By Barb Arland-Fye
Sister Emily Brabham is a cradle Catholic who grew up in New York, the fifth of six children of Linda and Dale Brabham. Now 32, Emily considered a call to religious life at age 23, but a conversion experience four years later at a Benedictine monastery in New Mexico inspired her to discern whether she had a calling. She prayed and met with a spiritual director.
A year later she met Clinton Franciscan Sister Gael Gensler at the 2012 North American Forum on the Catechumenate, a conference on instruction for the Rite of Christian Initiation of Adults. Emily attended the conference as a youth minister for a parish in Pueblo, Colo. She wanted to learn more about Sr. Gael’s community, so she invited the Franciscan out for a beer.
“Sr. Gael told me if this community wasn’t right for me, the sisters would help me find one that was,” Sr. Emily recalled. “The Clinton Franciscans have always sought to help me grow spiritually in community and supported me in my discernment.”
In July 2013, she was received by the community as Candidate in a Rite of Welcome ceremony. At the same time, Sister Janet Ryan and Sister Sarah Martz were professing perpetual vows. “It was inspiring and encouraging in my personal discernment and my communal discernment to witness their vibrancy and their commitment to the mission,” Sr. Emily said.
Discerning before temporary vows with the Clinton Franciscans is a four-year process, and that’s been challenging for a person who admits to impatience. “But the time of discernment was necessary. The strength of the call just kept getting stronger,” she said. Discernment has been “a good discipline for me. The word disciple is contained in the word discipline. This helps me to be a better disciple.” And, she discovered, “each small yes along the way has led to this big yes today.”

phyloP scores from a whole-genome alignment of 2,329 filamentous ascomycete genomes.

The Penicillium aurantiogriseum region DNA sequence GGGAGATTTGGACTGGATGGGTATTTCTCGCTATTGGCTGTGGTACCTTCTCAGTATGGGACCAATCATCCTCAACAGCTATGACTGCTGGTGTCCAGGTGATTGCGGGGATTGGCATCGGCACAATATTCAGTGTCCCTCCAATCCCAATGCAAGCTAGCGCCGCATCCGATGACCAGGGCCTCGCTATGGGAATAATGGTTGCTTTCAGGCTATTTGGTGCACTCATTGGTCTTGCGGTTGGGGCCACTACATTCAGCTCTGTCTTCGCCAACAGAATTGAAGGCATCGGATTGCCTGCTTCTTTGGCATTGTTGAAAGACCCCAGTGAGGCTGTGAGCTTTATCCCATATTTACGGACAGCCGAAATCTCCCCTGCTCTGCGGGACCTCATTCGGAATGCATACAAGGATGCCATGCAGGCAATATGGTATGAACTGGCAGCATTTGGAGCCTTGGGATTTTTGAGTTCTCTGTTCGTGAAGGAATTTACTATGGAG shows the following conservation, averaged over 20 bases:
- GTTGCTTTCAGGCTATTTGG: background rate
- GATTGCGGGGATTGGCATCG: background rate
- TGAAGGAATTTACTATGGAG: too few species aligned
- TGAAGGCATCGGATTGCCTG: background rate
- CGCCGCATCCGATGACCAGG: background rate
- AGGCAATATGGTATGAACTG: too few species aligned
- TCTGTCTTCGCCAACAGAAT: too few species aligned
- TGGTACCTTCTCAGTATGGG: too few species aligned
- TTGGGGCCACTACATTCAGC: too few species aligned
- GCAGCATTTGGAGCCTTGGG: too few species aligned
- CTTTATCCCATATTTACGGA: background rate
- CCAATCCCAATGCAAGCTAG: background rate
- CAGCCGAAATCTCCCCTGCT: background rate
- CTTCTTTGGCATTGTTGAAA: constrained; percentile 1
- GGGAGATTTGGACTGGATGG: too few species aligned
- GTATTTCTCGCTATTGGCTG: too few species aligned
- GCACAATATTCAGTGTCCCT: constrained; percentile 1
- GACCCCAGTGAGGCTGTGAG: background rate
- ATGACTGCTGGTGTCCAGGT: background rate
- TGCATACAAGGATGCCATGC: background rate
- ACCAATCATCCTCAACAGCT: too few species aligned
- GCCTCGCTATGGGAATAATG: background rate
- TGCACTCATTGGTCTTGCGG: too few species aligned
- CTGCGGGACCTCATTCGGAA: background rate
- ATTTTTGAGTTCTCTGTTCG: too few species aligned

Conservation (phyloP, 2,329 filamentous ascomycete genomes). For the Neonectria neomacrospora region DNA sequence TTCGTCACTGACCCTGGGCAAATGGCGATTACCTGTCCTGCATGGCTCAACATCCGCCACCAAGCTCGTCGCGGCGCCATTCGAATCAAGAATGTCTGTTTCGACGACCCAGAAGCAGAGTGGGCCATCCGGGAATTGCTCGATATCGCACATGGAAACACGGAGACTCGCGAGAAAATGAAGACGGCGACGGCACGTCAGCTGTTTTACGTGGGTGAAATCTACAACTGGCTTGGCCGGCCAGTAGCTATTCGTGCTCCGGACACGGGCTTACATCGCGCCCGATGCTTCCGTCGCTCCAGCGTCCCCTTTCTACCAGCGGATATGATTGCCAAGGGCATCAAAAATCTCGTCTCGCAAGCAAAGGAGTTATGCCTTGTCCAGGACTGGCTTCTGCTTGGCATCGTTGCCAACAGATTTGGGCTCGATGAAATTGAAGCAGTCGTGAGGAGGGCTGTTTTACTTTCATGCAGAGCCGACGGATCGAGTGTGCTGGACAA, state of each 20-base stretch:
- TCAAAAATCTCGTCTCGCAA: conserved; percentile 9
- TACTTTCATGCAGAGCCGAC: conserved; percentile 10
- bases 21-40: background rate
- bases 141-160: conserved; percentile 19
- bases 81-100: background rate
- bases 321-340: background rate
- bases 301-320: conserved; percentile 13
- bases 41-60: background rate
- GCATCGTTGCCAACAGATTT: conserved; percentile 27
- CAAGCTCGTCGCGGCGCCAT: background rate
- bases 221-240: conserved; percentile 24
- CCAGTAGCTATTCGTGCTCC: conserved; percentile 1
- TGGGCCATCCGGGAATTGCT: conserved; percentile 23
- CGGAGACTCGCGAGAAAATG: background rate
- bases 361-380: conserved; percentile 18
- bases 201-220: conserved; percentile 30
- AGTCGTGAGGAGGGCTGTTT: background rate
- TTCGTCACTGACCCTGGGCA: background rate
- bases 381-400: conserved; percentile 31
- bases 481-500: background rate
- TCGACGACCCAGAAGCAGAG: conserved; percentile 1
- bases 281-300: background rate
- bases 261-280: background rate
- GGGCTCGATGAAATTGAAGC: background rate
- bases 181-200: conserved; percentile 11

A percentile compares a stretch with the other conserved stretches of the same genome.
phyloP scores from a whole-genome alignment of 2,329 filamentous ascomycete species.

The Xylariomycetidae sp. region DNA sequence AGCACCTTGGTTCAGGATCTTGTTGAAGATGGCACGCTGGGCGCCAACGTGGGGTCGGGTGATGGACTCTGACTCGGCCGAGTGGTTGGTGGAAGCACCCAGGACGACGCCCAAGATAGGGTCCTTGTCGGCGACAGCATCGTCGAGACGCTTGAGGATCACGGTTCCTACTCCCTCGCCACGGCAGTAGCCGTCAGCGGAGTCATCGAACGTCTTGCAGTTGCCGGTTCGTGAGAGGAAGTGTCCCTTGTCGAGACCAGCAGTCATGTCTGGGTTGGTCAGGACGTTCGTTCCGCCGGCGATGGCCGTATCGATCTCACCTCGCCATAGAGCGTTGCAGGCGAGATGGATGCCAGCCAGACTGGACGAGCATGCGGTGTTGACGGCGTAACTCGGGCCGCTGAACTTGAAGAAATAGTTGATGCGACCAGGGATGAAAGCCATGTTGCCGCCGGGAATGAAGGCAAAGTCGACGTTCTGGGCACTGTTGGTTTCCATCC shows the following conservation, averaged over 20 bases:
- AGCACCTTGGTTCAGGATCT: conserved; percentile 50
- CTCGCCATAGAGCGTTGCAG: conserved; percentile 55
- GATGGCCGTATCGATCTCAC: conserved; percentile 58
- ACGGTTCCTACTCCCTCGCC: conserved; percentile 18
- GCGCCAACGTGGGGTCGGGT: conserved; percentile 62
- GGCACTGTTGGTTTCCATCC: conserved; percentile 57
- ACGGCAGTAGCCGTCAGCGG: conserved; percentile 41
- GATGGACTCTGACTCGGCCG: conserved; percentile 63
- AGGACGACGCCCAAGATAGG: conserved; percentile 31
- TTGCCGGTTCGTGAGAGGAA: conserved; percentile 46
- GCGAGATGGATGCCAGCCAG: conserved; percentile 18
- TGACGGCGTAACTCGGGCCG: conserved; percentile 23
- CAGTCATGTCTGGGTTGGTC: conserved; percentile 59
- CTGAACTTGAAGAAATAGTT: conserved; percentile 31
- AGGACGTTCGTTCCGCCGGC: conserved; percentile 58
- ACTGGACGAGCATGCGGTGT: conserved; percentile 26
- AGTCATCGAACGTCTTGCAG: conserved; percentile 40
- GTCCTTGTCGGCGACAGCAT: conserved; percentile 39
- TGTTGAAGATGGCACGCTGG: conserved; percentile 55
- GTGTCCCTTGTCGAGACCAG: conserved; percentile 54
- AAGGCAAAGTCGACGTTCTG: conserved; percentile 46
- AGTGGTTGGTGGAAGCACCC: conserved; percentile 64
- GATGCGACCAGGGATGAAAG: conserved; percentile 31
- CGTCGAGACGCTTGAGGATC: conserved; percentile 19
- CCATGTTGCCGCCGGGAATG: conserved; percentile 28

Sr. Emily lives in community in Chicago with three other Clinton Franciscans: Sister Maria Zeimen; Sister Donna Burke; and Sister Janet Ryan. “We’re all very different,” Sr. Emily said. She appreciates the importance of coming together for communal prayer and meals – not just around the Eucharistic table, but around the dinner table as well. “The communal prayer is very enriching for me. It helps me in my discernment and in my prayer life,” she said.
In turn, Sr. Emily enriches the Clinton Franciscans. “She brings her commitment to the Gospel, to ongoing conversion and to our charism of active nonviolence and peacemaking,” said Sr. Gael. “There’s a joy whenever one responds to God’s invitation. We rejoice that she (Sr. Emily) has found her way to the Clinton Franciscans. She brings her generosity, her zeal, and her love of life.”
Sr. Emily also is a member of “Giving Voice,” a group of sisters younger than 50, so that she has an opportunity to interact with peers around her age group. She is certain that her Clinton Franciscan community will have more vocations to come. “I have found that there are young women desiring to get to know the sisters,” she said. “It’s important for them to see young religious joyfully living the Gospel.” And that’s how Sr. Emily hopes to promote more vocations to the religious life.
Her mother, a lifelong Catholic, mother of six, and retired volunteer coordinator for hospice and Meals on Wheels, is proud of Emily’s ministry. “I was always involved in volunteering in some way and the kids went with me. I see Emily inspire young people to develop spiritually and be respected for her work. It’s always wonderful when your children take up the mantel and go forward.”
“It’s such a blessing when you raise a child in faith and they follow the faith,” said Sr. Emily’s father, Dale, a convert to Catholicism in college. “It’s pretty rare in this day and age. I just feel blessed that it happened in our family.”
(Kate Marlowe, director of congregational communications for the Sisters of St. Francis of Clinton, contributed to this story.)